February 17 – 19 A|E|C Systems…Technology for Design & Construction Orlando, FL USA
February 17 – 19 GeoDATA 2004 17th February 2004, London
18th February 2004, Manchester
19th February 2004, Glasgow
February 18 – 20 2004 CalGIS Conference San Jose, California USA
February 19 – 20 GIS and Remote Sensing in Health Sciences Biloxi, MS, USA
February 19 – 21 ISPRS WG V/1 Panoramic Photogrammetry Workshop Dresden, Germany
February 23 – 26 3GSM World Congress Cannes, France
February 25 – 26 2004 Indiana GIS Conference Indianapolis, IN USA
February 25 – 27 IT/GIS in Public Works URISA Conference Charlotte, NC USA
February 25 – 27 CORP2004 & GeoMultimedia04 Vienna, Austria

March 2004
March 1 – 2 Biotech Patenting Munich, Germany
March 1 – 4 Third European Geosynthetics Conference, EuroGeo 3: Geotechnical Engineering with Geosynthetics Munich, Germany
March 2 GITA (Regional Workshop) Auckland, NZ
March 2 – 5 SATELLITE 2004 Washington DC, USA 
March 3 6th Annual Southern African MapInfo User Conference Sandton, South Africa
March 3 – 5 Wisconsin Land Information Association Annual Conference Wisconsin Dells,Wisconsin, USA
March 3 – 5 INTERGEO-EAST Belgrade, Serbia and Montenegro
March 7 – 10 EARTH & SPACE 2004 – 9th Biennial International League City, Texas USA
March 9 – 10 UK Crime Mapping Conference London, United Kingdom
March 11 – 12 FME Training Course Surrey, British Columbia, Canada
March 13 – 18 EuroConference on Methods to Support Interaction in Geovisualisation Environments  Kolymbari, Crete, Greece
March 14 – 19 AAG Centennial Meeting Philadelphia, PA USA
March 15 – 16 Export Controls London, UK
March 15 – 19 14th International Conference on Engineering Surveying Zurich, SWITZERLAND 
March 16 GeoNorth Manchester, UK
March 17 – 18 GIS Connecting Communities – The 12th MAC-URISA Regional GIS Piscataway, NJ USA
March 22 – 23 Seventeenth Annual Geographic Information Sciences Conference – TUGIS 2004 Towson, MD USA
March 23 – 25 A Joint GOFC/GOLD Fire and CEOS LVP Workshop "Global Geostationary Fire Monitoring Applications" Darmstadt, GERMANY 
March 24 – 25 APAS (Association of Public Authority Surveyors) Conference The Entrance, NSW
March 26 – 28 NSGIC Midyear Conference Reston, VA, USA
March 28 – 31 Integrating GIS & CAMA Conference Austin, TX USA
March 28 – 31 The GeoTec Event — Pathways to Integration Toronto, Ontario, Canada
March 28 – 31 GIS-T Rapid City, South Dakota, USA
March 28 – April 1 Water: Planning for the Future (Australian Water Association, part of Enviro 04) Sydney, NSW Australia
March 28 – April 1 Enviro 04 Sydney, NSW Australia
March 29 – 31 4th International Symposium on Mobile Mapping Technology Kunming, China
March 31 – April 2 8th International Symposium on 3-D Analysis of Human Movement Tampa, Florida, USA 

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A Parting Gesture…Don't take this too seriously...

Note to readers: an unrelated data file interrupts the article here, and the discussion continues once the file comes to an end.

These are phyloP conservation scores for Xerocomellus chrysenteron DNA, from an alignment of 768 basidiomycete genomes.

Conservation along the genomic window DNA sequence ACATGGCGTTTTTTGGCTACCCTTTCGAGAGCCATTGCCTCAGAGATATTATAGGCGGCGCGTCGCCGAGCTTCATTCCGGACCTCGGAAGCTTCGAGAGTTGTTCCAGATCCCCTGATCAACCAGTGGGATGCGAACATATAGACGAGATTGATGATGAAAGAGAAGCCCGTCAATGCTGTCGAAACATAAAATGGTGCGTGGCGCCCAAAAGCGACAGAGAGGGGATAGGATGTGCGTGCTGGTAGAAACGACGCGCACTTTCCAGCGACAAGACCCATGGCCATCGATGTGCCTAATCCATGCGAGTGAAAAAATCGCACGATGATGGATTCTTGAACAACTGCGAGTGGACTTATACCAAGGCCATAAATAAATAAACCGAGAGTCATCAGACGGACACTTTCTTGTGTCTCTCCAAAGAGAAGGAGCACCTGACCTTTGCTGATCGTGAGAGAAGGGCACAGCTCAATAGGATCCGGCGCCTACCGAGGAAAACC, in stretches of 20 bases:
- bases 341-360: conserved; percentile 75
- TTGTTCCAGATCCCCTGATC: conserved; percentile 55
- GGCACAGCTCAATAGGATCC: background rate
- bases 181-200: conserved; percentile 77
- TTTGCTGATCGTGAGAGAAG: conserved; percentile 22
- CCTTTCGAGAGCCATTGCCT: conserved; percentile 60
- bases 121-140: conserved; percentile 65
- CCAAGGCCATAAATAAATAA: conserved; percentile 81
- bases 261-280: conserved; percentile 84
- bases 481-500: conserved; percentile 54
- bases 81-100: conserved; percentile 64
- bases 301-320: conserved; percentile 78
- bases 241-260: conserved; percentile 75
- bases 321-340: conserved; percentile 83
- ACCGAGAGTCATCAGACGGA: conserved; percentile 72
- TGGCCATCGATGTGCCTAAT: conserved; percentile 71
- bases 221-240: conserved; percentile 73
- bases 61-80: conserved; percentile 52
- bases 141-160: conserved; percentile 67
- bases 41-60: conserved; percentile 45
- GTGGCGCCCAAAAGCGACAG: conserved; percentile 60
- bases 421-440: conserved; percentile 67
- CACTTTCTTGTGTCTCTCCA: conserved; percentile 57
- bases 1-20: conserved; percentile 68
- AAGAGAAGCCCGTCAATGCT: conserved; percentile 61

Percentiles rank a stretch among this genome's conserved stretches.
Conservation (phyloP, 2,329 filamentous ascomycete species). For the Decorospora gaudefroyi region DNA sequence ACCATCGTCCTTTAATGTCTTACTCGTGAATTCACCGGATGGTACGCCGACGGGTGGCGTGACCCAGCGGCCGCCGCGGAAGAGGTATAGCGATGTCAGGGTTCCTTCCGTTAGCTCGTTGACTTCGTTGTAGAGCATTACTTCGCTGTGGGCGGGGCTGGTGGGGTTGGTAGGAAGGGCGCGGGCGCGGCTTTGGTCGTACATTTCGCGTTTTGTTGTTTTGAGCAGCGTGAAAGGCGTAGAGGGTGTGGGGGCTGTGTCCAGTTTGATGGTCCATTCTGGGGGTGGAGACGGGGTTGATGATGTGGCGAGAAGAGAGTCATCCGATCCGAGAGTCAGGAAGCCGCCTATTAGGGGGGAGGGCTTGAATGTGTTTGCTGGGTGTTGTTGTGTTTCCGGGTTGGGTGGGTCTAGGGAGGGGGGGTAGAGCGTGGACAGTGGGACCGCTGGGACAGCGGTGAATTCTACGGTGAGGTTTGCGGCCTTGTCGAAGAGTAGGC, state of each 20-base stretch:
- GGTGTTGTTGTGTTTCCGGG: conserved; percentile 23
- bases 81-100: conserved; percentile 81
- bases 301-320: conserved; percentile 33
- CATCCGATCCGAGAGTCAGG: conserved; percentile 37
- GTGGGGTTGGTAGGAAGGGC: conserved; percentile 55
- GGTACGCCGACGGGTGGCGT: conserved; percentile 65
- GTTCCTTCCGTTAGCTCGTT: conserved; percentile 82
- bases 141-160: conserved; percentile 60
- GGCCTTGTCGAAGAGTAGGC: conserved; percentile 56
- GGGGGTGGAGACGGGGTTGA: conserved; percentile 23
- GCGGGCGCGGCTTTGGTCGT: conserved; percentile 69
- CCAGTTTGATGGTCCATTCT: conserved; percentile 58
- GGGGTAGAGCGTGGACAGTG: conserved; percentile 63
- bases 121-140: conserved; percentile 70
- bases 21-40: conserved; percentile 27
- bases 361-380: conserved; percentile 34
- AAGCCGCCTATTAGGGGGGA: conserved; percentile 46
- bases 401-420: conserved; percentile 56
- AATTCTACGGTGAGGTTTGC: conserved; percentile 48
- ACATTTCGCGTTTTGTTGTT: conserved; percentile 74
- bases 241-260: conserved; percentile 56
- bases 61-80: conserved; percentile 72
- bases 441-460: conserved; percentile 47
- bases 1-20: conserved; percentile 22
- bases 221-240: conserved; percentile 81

Australian virtual reality kanga-rues the day 
From http://www-users.cs.york.ac.uk/
This is supposedly a true story from a recent Defence Science Lectures Series, as related by the head of the Australian DSTO’s Land Operations/Simulation division.

They’ve been working on some really nifty virtual reality simulators, the case in point being to incorporate Armed Reconnaissance Helicopters into exercises (from the data fusion point of view). Most of the people they employ on this sort of thing are ex- (or future) computer game programmers. Anyway, as part of the reality parameters, they include things like trees and animals. For the Australian simulation they included kangaroos. In particular, they had to model kangaroo movements and reactions to helicopters (since hordes of disturbed kangaroos might well give away a helicopter’s position).

Being good programmers, they just stole some code (which was originally used to model infantry detachments reactions under the same stimuli), and changed the mapped icon, the speed parameters, etc. The first time they’ve gone to demonstrate this to some visiting Americans, the hotshot pilots have decided to get "down and dirty" with the virtual kangaroos. So, they buzz them, and watch them scatter. The visiting Americans nod appreciatively… then gape as the kangaroos duck around a hill, and launch about two dozen Stinger missiles at the hapless helicopter. Programmers look rather embarrassed at forgetting to remove that part of the infantry coding… and Americans leave muttering comments about not wanting to mess with the Aussie wildlife…

As anaddendum, simulator pilots from that point onwards avoided kangaroos like the plague, just like they were meant to do in the first place…

Smile... it's free.
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…that’s all, folks! (for now).